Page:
Northern Arizona astronomy: The Pleiades - a spectacular binocular object in the night sky

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Sky Chart

WILLIAMS, Ariz. - The Pleiades is an interesting and beautiful grouping of stars in the constellation Taurus, the bull, and is easily observed in the evening sky from fall through spring. The asterism, which is about two to three times the diameter of the full moon, is one of the most prominent celestial objects visible in the night sky to the naked eye or with binoculars.

At a distance of about 440 light years (135 parsecs) from us, it is one of the nearest star clusters to Earth. To astronomers, the Pleiades is known as M45, an open cluster of stars, loosely bound by gravity, and all moving through space together. Although there are well more than 1,000 stars in the grouping, only as many as 14 are discernable with the naked eye under the best of conditions, though the mythology of most cultures refers only to the brightest six or seven. The cluster, which is dominated by young hot blue stars, is estimated to be about 115 million years old.

Being situated relatively close to the celestial equator, as well as along the ecliptic, the Pleiades can be viewed from every continent except Antarctica and is the most observed and documented asterism by groups of people world-wide, even more so than the constellation Orion.

Although we see the Pleiades very prominently here in the Northern Hemisphere, the asterism has been known and documented in the mythologies of cultures all around the world since antiquity. Besides the European based Greeks, Celts, and Romans, the Aboriginal peoples of Australia, the Maori in New Zealand, the Persians and Arabs of the Near East, the Chinese, Japanese and Indians in Asia, the Swahili in South Africa, the Maya and the Aztec in Central America, and the Hopi, Navajo, Sioux, Cherokee and Inuit in North America, just to name a few, all have stories about the asterism we call the Pleiades.

This cluster has been observed by many societies for thousands of years. There is a one foot diameter bronze disk, which was located near Nebra, Germany, that depicts the Pleiades, among other celestial objects, which has been dated to 1650 BCE. Above prehistoric paintings of a bull in a cave in Lascaux, France, are six dots that are oriented with respect to the bull's eye in perfect alignment where the eye represents the bright star Aldebaran, and the six dots are the Pleiades. These cave paintings were made about 15-16,000 years ago.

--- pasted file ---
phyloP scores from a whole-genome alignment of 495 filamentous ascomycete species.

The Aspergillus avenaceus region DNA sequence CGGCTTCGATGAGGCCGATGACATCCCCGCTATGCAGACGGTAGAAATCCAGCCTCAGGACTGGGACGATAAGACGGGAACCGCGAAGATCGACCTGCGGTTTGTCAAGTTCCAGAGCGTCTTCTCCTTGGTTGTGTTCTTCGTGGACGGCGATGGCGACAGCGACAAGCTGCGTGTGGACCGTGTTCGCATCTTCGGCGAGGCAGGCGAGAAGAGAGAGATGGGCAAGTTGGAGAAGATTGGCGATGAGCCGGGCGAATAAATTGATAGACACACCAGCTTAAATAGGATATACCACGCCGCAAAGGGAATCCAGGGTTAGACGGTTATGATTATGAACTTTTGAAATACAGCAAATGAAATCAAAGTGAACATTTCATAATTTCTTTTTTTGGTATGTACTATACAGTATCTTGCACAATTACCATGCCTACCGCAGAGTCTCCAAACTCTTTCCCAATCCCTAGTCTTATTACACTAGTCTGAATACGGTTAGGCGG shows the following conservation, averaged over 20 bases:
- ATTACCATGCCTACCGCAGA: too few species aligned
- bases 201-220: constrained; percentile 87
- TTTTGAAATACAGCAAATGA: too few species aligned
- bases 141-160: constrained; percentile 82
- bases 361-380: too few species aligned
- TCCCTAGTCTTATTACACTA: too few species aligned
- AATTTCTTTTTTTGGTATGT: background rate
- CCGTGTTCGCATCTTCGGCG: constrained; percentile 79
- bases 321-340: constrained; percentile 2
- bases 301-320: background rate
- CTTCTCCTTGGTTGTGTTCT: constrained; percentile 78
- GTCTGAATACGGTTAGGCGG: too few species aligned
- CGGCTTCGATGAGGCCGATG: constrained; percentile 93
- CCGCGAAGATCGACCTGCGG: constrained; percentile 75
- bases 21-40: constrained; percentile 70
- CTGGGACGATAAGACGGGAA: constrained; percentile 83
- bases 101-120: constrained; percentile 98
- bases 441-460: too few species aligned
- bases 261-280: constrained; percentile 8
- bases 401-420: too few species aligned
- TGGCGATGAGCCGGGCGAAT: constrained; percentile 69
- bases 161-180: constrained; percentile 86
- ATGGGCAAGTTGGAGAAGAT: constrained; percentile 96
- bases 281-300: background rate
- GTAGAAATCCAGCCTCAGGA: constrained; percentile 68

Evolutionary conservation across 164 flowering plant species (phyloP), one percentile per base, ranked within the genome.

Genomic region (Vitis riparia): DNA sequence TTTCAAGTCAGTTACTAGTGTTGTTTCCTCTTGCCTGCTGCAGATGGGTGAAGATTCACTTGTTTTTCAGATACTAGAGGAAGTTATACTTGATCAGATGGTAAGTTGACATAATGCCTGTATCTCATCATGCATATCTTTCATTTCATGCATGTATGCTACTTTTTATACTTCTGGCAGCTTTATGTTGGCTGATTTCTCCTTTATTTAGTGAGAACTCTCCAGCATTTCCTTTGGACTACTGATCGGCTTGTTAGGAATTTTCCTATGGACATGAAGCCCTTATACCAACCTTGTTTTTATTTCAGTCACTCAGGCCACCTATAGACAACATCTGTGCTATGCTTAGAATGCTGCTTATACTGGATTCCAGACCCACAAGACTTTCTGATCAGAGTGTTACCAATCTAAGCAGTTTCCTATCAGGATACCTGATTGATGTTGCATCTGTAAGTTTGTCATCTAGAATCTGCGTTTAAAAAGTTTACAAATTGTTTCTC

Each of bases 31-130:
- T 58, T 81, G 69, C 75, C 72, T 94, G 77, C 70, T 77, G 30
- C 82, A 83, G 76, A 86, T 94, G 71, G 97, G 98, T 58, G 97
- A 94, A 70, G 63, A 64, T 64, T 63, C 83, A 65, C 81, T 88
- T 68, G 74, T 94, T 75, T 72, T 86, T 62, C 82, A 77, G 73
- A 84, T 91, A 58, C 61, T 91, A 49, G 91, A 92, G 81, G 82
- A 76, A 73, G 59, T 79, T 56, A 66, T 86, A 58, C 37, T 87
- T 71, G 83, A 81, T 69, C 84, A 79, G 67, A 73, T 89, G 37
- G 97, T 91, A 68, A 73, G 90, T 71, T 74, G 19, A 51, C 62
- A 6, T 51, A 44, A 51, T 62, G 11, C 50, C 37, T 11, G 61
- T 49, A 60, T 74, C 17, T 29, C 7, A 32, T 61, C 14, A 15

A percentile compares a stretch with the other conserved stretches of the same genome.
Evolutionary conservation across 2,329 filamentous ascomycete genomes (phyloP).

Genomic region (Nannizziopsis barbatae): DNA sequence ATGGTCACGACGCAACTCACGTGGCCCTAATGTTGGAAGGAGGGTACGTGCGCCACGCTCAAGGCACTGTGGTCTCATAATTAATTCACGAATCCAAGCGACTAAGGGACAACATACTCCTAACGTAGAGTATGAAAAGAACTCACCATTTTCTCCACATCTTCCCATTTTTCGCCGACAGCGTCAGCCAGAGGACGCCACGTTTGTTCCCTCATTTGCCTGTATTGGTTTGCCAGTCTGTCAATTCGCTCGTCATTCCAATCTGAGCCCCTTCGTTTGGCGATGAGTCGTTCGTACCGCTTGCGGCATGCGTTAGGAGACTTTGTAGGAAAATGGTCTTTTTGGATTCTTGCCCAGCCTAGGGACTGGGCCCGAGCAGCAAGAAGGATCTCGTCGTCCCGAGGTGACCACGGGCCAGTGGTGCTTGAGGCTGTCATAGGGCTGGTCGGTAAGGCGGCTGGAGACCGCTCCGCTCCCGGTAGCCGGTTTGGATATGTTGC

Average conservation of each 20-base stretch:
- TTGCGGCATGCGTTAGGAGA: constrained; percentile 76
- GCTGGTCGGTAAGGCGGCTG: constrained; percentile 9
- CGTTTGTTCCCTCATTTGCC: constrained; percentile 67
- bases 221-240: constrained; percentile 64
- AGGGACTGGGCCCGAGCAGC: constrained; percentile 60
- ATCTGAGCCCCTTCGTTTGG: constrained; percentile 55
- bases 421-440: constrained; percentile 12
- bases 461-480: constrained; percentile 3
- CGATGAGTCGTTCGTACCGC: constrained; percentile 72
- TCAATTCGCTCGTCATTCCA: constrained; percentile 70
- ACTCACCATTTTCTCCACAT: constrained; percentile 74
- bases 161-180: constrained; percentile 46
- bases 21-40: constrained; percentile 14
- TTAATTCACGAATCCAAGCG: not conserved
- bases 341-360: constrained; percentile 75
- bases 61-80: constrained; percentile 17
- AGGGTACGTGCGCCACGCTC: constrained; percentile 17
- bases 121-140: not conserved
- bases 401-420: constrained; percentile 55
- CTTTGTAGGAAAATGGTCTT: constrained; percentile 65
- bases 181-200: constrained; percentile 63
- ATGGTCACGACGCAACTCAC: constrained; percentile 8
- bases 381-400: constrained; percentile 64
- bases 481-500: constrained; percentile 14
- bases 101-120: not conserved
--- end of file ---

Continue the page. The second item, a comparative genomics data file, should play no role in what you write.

Interestingly, different societies from around the world sometimes tell Pleiades stories that share similarities. The name, Pleiades, comes from Greek mythology. They were the seven sisters, the daughters of Atlas. Indian mythology describes the Pleiades as the six wives of six great sages. Both the Cherokee and Onondaga tribal stories are about a group of seven boys, while among the Pawnee the Pleiades are seen as seven brothers. Of course, other cultures have differing names that go along with their own mythological stories.

For many societies around the world, the appearance of the Pleiades often marks important or significant seasonal changes or agricultural events. For many tribes in Africa, the Pleiades mark the beginning of the planting season. In the Swahili language, the Pleiades are called "kilimia" meaning to "cultivate."

The Zuni, in the American Southwest, also used the Pleiades in their agricultural calendar. To them, the Pleiades were known as the "Seed Stars." When the Pleiades disappeared on the western horizon during spring, it was time for planting seeds as the danger of frost had passed. The Zuni also knew to finish all of their planting and harvesting before the Pleiades returned on the eastern horizon and with them the return of colder autumn weather and frost. In many groups the Pleiades appearance in the heavens is seen as the arrival of the rainy season.

In Japan the Pleiades is a cluster of six stars which are known as Subaru, meaning "united." This cluster can be seen as the logo found on Subaru cars and is also the name of the large Japanese telescope on Mona Kea, Hawaii.

So, when you go outside in the evening, look to the right of Orion, past the bright star Aldebaran, and you will find a grouping of several relatively bright stars. Visually, M45 is one of the most beautiful open clusters in the night sky. Through a telescope or binoculars, under ideal observing conditions, a hint of bluish nebulosity may be observed around the cluster. This is light reflected from the dust and gas that surrounds the hot young blue stars and though much more prominent in astronomical photographs taken with cameras which are capable of collecting the light over time, unlike our eyes, through binoculars the Pleiades is still a spectacular cluster of 50 plus magnificent stars that fill the center of the field of view. And, as you observe, remember that it has also been an historical agricultural and mythological marker for ancient societies over the millennia that has helped people to survive.

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